Beauty Store Business

NOV 2018

Beauty Store Business provides solutions for better retailing! New products, industry news, savvy business moves and important trends affecting both brick-and-mortar and online retailers are included in each issue.

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Page 45 of 67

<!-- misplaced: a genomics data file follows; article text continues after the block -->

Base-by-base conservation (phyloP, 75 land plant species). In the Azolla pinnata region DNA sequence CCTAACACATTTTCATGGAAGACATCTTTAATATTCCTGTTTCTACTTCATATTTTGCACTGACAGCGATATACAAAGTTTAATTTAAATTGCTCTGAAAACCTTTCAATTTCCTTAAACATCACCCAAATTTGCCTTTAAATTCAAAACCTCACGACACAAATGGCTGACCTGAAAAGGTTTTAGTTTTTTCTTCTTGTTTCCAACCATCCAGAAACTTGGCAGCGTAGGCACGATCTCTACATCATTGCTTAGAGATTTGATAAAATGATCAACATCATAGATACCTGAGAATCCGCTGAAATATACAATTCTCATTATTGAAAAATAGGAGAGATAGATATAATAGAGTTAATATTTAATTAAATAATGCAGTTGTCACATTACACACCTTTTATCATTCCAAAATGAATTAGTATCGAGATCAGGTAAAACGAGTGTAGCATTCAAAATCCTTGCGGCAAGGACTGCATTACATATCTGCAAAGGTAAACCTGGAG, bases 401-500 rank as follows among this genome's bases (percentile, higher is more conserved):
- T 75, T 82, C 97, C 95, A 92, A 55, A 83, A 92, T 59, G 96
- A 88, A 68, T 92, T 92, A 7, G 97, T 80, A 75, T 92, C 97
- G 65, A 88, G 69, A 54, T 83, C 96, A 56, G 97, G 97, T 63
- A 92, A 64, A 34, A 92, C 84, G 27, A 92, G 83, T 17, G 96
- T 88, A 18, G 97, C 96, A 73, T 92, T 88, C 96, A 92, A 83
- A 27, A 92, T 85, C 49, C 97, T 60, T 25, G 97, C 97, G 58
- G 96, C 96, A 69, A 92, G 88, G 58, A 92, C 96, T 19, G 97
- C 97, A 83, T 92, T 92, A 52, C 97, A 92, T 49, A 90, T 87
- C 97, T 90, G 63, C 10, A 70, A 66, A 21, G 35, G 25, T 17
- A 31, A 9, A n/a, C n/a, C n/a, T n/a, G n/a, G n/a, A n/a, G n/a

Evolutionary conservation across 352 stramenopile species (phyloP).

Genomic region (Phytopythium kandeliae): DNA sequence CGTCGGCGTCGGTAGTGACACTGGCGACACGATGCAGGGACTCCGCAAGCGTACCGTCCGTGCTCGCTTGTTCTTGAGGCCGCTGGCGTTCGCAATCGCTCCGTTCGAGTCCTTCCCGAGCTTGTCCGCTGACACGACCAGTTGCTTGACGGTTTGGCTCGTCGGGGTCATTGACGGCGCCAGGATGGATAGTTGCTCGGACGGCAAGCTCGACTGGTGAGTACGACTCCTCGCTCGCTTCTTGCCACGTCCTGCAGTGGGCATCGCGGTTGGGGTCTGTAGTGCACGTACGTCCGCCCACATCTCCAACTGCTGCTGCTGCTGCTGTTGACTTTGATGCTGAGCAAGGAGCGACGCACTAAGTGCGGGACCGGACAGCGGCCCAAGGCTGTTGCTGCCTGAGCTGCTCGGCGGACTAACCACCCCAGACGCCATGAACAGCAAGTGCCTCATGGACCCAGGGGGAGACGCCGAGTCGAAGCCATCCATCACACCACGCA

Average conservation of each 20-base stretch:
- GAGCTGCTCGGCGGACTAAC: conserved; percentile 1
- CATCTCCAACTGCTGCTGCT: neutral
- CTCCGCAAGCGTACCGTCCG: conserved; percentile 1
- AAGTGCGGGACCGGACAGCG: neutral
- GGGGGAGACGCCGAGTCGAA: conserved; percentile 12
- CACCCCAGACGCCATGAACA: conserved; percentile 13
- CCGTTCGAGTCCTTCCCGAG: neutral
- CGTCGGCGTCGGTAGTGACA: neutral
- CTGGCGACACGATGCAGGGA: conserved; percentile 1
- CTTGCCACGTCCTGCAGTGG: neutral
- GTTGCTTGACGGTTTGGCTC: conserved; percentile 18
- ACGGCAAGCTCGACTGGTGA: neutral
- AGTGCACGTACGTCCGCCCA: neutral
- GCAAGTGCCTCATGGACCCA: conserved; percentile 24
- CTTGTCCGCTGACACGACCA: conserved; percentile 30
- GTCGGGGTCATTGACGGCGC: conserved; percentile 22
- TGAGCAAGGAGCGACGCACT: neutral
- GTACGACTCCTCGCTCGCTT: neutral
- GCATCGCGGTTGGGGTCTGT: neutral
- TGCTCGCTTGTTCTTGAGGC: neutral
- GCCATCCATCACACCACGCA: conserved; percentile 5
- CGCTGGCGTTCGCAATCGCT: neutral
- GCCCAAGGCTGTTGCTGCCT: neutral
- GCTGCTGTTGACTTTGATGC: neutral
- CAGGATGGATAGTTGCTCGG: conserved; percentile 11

44 November 2018 | THE IMPORTANCE OF HIRING PROCEDURES According to Joseph T. Wells, ounder and president o the Association o Certiied Fraud Examiners, minimizing the chances o employee thet begins with the hiring process. "Beore hiring anyone," he sug- gests, "you should conduct a background check to ind out as much as you can about the employee's previous experience with employers and law enorcement. "Background checks are always a good practice, but each employer must decide whether the time and expense is worth the return. At a minimum, you should check the background o any prospective employee who will have constant access to cash, checks, credit card numbers or any other items that are easily stolen. In a retail store, that covers nearly everyone." Wells recommends taking any or all o the ollowing pre-screening actions. However, beore taking them, be sure to obtain the consent o the applicant. Numerous ederal and state laws, such as the Fair Credit Reporting Act, govern the gathering and use o inormation or pre-employment purposes. Many o these laws require that you obtain written consent rom the applicant beore gaining some o the types o inormation listed below. It is also a good idea to obtain signed authorization and a release rom a potential employee. Consult with your attorney to ascertain the laws applicable to your business and to obtain the proper authorization orms. Here are our pre-screening actions or new hires: 1Past Employment Veriication: Even though most employers will only veriy the position and dates o employment when they call to check a reerence, you can also ask whether the applicant is eligible or rehire. 2Criminal Conviction Checks: Most public records services (such as LexisNexis or ChoicePoint) have criminal conviction records or almost every large county, but you can also go to a courthouse and search the criminal conviction records in the criminal courts division o the employee's county o residence (or other counties in which he or she previously resided). 3Drug Screening: Many business owners are now conducting drug screenings or potential hires as well as current employees. Frequent drug users are oten more prone to thet or raud. 4Reerence Checks: Surprisingly, very ew employers bother to call the reerences a candidate provides, operating on the assumption that an applicant wouldn't provide a bad re- erence. However, applicants will oten list important-sounding individuals as reerences with the hope that you won't call. In addition, people oten (incorrectly) assume that a ormer supervisor or coworker will provide a good reerence. POLICIES TO HELP DETER FRAUD "Developing anti-raud programs can be one o the most important things that you can do or your business," Wells says. "Prevention, in the long run, is always cheaper than recovering your losses." He suggests taking the ollowing precautions: Perception o Detection: Employees who perceive that they will be caught engaging in raud and abuse are ar less likely to commit it. Increasing the perception o detection may be the most eective raud prevention method. Internal controls, or example, do little good in orestalling thet and raud i their presence is not known by those tempted to steal. This means letting all employees and supervisors know that programs are in place or preventing internal thet. Employee Education: Every business should have some mechanism designed to educate all employees about the serious consequences o internal raud. One way to do this is to make it part o orientation or new employees. Any education eorts should be positive and non-accusatory. It's important to emphasize that illegal conduct in any orm eventually harms everyone, including employees, through lost proits, adverse publicity, decreased morale and lower productivity rates. Enorcement o Mandatory Vacations: Many internal rauds require constant manual intervention and are oten discovered when the perpetrator is away on vacation. The enorcement o mandatory vacations will aid in the prevention o some rauds. For example, manipulation o inancial records to steal cash. This type o thet is oten detected when someone else takes over the books while the guilty person is on vacation. Job Rotation: Some rauds are detected during sickness or unexpected absences o the perpetrator because they require continuous, manual intervention by the oender. That's why it can be helpul to requently rotate potentially sensitive jobs. Split Responsibility: I possible, don't allow the same person who handles incoming cash and checks to do the paperwork accounting or that money. Trash Control: Make random checks o dumpsters and trash bins or goods that may have been placed there or later pickup. Use clear trash bags or easy inspection and keep the lids o outside dumpsters locked ater business hours. Conduct Frequent Inventories: Do product inventories oten and at random times. Examine records o purchases and sales daily. Assigning inventory control responsibilities to speciic individuals helps to establish accountability. That, in turn, helps to discourage thet. Consider Video Surveillance: Technological advancement has greatly reduced the cost o video surveillance– putting it in reach o even small retail operations. Installing strategically placed cameras can be a strong deterrent to employee thet. However, it's important to emphasize the program in a positive light, ✔ Any hint of substance abuse (An employee with a substance abuse problem will need extra money to finance the habit. This is one of the most common scenarios in employee theft cases.) ✔ Those with a disgruntled, belligerent attitude, often complaining about management or their job to others ✔ An employee with a temper or unpleasant behavior who tends to discourage or avoid questions ✔ Inconsistencies in explaining discrepancies or errors in paperwork or cash register accountings ✔ Excessive loitering around the business by off-duty employees, ex-employees or friends ✔ Secretive conversations among employees and phone conversations that stop abruptly when you approach ✔ Unusually friendly relationships or loyalty between employees and customers or vendors (Watch for customers who loiter around for excessive times or who meet with employees around closing hour.) ✔ An employee living a lifestyle that appears to be in excess of what the salary could be expected to support ✔ An employee who habitually returns to the work area after others have left to retrieve something supposedly left behind THE SIGNS OF EMPLOYEE THEFT Even with the use of the best internal programs, it's important to keep yourself aware of the early warnings of possible employee dishonesty. Watch for the following: